Everything You Need to Know About Electrolysis Hair Removal
If you love your body hair—great! If you want to remove it, either temporarily with at-home laser devices, hair removal creams, or something more permanent—that’s great too. Personally, I chose to get professional laser hair removal after years of teenage trauma, but was disappointed to find out the results weren’t permanent. Experts say the effectiveness of laser hair removal may vary depending on your hair and skin color, as well as hormonal fluctuations.
There is a more intense solution. Currently, electrolysis hair removal is the only method approved by the FDA for permanent hair removal. Read on for the expert verdict on everything you need to know, from how it works, the cost, to the level of discomfort you can expect.
What Is Electrolysis Hair Removal?
“Electrolysis is a procedure for permanent hair removal whereby an extremely fine needle or wire is inserted into the hair follicle without puncturing the skin,” explains board-certified dermatologist Michele Green. “An electric current travels down the probe to the follicle’s base, destroying it permanently and removing any existing hair.” The procedure can be done to any part of the body where unwanted hair is present, such as the face, legs, underarms, and bikini line.
How Electrolysis Works
When that electric current travels down to the hair follicle, it zaps it dead, preventing a hair from ever growing there again. Laser hair removal, by contrast, “can only target hair follicles in the growth phase, and dormant hair follicles will not be affected, which is why multiple sessions are needed to achieve the best results,” says Green. The procedure is typically done by a licensed and trained electrologist.
Does Electrolysis Hurt?
Electrolysis can cause some discomfort as the needle used during the treatment can sometimes produce a small pricking or pinching sensation. The level of discomfort varies greatly—it totally depends on your pain tolerance. Think of it this way—if you think waxing hurts like hell and laser hair removal is unbearable, electrolysis might not be for you. “It is advised to use a topical lidocaine cream before the appointment to numb the treatment area and minimize discomfort associated with the procedure,” says Green.
How Long Does Electrolysis Take?
The duration of the treatment varies depending on the size of the area being treated and the amount of hair present. A significant drawback when it comes to electrolysis is that each session can be quite time-consuming. A small area, such as the upper lip, may take only 15-30 minutes per session, whereas a larger area, like the legs or abdomen, may take several hours to complete, explains PA-C and cosmetic injection expert Sadyk Fayz.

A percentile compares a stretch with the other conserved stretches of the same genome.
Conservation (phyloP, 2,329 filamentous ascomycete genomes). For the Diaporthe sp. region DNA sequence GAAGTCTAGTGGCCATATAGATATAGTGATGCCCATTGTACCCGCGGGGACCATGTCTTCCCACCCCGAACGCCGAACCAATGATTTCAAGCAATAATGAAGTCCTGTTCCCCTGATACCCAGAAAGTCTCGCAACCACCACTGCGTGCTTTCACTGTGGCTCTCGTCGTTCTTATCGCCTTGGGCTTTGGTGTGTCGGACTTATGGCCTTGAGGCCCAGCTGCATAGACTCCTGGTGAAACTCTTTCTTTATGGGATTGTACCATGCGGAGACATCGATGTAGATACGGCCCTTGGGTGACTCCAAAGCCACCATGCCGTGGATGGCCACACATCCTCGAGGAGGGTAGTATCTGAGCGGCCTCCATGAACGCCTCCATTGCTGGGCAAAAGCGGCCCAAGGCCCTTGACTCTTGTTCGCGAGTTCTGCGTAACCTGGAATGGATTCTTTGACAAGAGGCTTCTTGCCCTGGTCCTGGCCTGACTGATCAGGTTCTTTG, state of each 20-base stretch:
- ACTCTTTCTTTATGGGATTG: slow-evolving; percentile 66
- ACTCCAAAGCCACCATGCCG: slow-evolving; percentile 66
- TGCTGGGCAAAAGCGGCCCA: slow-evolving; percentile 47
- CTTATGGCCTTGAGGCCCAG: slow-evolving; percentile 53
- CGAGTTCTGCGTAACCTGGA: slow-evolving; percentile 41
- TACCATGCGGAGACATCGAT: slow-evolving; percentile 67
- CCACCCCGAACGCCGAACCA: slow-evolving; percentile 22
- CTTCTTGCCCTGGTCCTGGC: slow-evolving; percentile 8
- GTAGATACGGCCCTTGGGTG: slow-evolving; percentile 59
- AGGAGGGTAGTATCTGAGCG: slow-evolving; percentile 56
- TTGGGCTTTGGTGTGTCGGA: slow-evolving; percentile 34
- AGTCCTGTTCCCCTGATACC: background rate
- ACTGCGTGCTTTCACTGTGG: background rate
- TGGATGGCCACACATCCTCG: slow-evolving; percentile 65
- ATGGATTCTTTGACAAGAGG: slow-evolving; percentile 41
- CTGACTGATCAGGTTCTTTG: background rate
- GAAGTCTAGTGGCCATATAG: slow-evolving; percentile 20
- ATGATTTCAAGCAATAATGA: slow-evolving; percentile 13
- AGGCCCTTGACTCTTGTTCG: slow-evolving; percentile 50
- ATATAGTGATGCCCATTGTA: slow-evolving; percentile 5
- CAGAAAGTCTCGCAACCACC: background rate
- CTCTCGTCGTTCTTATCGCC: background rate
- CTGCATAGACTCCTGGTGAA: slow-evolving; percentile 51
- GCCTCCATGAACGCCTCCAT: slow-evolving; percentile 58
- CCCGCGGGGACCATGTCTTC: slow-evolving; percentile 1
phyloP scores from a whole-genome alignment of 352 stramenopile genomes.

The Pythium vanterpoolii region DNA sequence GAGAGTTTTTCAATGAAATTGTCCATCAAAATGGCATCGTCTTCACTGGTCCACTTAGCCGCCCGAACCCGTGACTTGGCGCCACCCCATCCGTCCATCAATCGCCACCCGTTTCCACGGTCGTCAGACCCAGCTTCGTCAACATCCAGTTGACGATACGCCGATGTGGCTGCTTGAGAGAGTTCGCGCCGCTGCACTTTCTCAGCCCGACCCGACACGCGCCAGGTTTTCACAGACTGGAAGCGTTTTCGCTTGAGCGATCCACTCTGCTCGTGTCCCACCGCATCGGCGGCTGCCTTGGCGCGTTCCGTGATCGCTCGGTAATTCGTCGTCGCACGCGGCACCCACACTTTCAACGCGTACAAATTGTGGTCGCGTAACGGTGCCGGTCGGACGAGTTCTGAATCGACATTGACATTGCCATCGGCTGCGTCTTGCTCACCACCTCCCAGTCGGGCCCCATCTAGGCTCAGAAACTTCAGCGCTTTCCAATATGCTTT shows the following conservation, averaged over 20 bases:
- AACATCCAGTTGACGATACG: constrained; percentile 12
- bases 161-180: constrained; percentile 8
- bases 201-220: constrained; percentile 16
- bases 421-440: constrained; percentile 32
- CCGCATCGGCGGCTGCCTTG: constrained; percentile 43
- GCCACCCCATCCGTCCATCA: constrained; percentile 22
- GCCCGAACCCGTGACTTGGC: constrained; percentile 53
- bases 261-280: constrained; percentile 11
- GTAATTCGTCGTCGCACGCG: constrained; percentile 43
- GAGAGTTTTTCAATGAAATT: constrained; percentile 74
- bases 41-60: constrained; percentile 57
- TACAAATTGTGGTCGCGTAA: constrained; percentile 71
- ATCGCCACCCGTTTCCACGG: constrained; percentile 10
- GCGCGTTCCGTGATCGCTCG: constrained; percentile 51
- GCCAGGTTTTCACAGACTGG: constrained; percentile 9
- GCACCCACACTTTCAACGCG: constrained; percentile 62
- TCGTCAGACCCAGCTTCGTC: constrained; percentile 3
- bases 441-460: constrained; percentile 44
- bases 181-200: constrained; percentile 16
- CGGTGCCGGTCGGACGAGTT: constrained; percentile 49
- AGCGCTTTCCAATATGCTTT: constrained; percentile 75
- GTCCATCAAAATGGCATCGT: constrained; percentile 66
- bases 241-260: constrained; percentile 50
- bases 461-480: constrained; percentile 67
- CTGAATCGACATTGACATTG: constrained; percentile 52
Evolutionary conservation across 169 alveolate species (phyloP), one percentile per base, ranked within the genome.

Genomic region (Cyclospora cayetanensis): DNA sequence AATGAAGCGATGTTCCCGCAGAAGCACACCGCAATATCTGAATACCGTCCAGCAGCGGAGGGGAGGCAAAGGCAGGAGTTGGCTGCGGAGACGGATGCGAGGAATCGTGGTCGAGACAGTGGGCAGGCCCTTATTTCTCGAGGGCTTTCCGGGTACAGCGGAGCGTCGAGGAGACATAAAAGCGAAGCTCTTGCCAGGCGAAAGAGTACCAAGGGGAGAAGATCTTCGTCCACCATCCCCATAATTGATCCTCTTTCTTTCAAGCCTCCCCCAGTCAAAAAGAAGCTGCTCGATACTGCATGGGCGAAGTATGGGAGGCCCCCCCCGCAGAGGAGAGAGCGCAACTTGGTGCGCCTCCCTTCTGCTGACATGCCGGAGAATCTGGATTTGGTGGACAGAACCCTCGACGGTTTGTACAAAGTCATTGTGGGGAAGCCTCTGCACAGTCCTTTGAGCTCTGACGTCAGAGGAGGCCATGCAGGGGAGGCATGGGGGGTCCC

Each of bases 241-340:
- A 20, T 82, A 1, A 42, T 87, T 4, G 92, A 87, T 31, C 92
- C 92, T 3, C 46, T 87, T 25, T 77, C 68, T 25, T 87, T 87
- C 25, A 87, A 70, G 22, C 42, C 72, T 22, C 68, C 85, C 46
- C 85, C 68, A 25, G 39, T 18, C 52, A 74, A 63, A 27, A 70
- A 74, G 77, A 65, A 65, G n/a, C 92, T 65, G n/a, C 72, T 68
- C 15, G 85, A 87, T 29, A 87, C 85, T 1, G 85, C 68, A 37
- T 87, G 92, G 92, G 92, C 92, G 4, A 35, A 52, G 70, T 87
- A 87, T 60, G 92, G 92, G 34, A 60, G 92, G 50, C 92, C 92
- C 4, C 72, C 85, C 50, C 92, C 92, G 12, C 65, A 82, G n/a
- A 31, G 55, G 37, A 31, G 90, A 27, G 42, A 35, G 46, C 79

It is difficult to predict the exact number of sessions of electrolysis needed, as it varies from person to person. A trained and experienced electrologist will determine how many electrolysis sessions you will need for permanent hair removal in a given area. “On average, between 10 and 14 treatments are needed for extensive electrolysis in a particular area,” says Green. Each electrolysis session is typically done every four to six weeks. Therefore, the completion of electrolysis treatments can take a minimum of one year.
How Much Does Electrolysis Cost?
The cost of electrolysis hair removal can vary depending on the size of the area being treated and the number of sessions needed. A one-hour session can range anywhere from $50 to $200, depending on the area being treated. Electrolysis hair removal is often more expensive compared to other methods, but it is more effective in the long run as the results are permanent.
What to Know Before Getting Electrolysis
Before booking an electrolysis appointment, make sure to find a certified and reputable electrologist and schedule a consultation. It’s also important to inform your electrologist of any medical conditions or medications that you're taking. The best bet? Bring it up to your dermatologist at your yearly skin screening.“You shouldn’t shave for at least a week and you should remove all makeup prior to your appointment,” says Fayz.
The treatment works best when the skin is well hydrated, Green adds. “Patients should avoid sun exposure and any retinoids for a week before their appointment. It is advised to use a topical lidocaine cream before the appointment to numb the treatment area and minimize discomfort associated with the procedure,” she says Compared to laser hair removal, electrolysis can cause more discomfort and require more treatment sessions.
How to Care For Skin After Electrolysis
According to our experts, it’s important to regularly apply sunscreen after the treatment and avoid direct sun exposure (you should be doing this anyway!). Doing so will help lower the chance of developing hyperpigmentation on the treated area. The area may be sore and swollen immediately after the treatment. Using a cool, damp compress can alleviate discomfort and decrease inflammation.
It is crucial to keep the treated area clean and hydrated. Do not touch, scratch, or rub the area during the healing process. You may also “be given an antibiotic ointment as your skin follicles will be open and the skin will be sensitive with the potential for bacteria to enter following your treatment,” says Fayz. “Do not apply any products such as lotions, deodorants, powders, body sprays, etc to the treated area for 24 hours as these will likely cause irritation.”
Green stresses consistency is key when it comes to electrolysis. “It’s important to keep a regular schedule for electrolysis appointments to get the best results,” she adds.
Meet the Experts
Dr. Michele Green, M.D., is a board-certified dermatologist currently practicing in New York City. Dr. Sadyk Fayz, PA-C, is a cosmetic expert at Beso Aesthetics in New York City.
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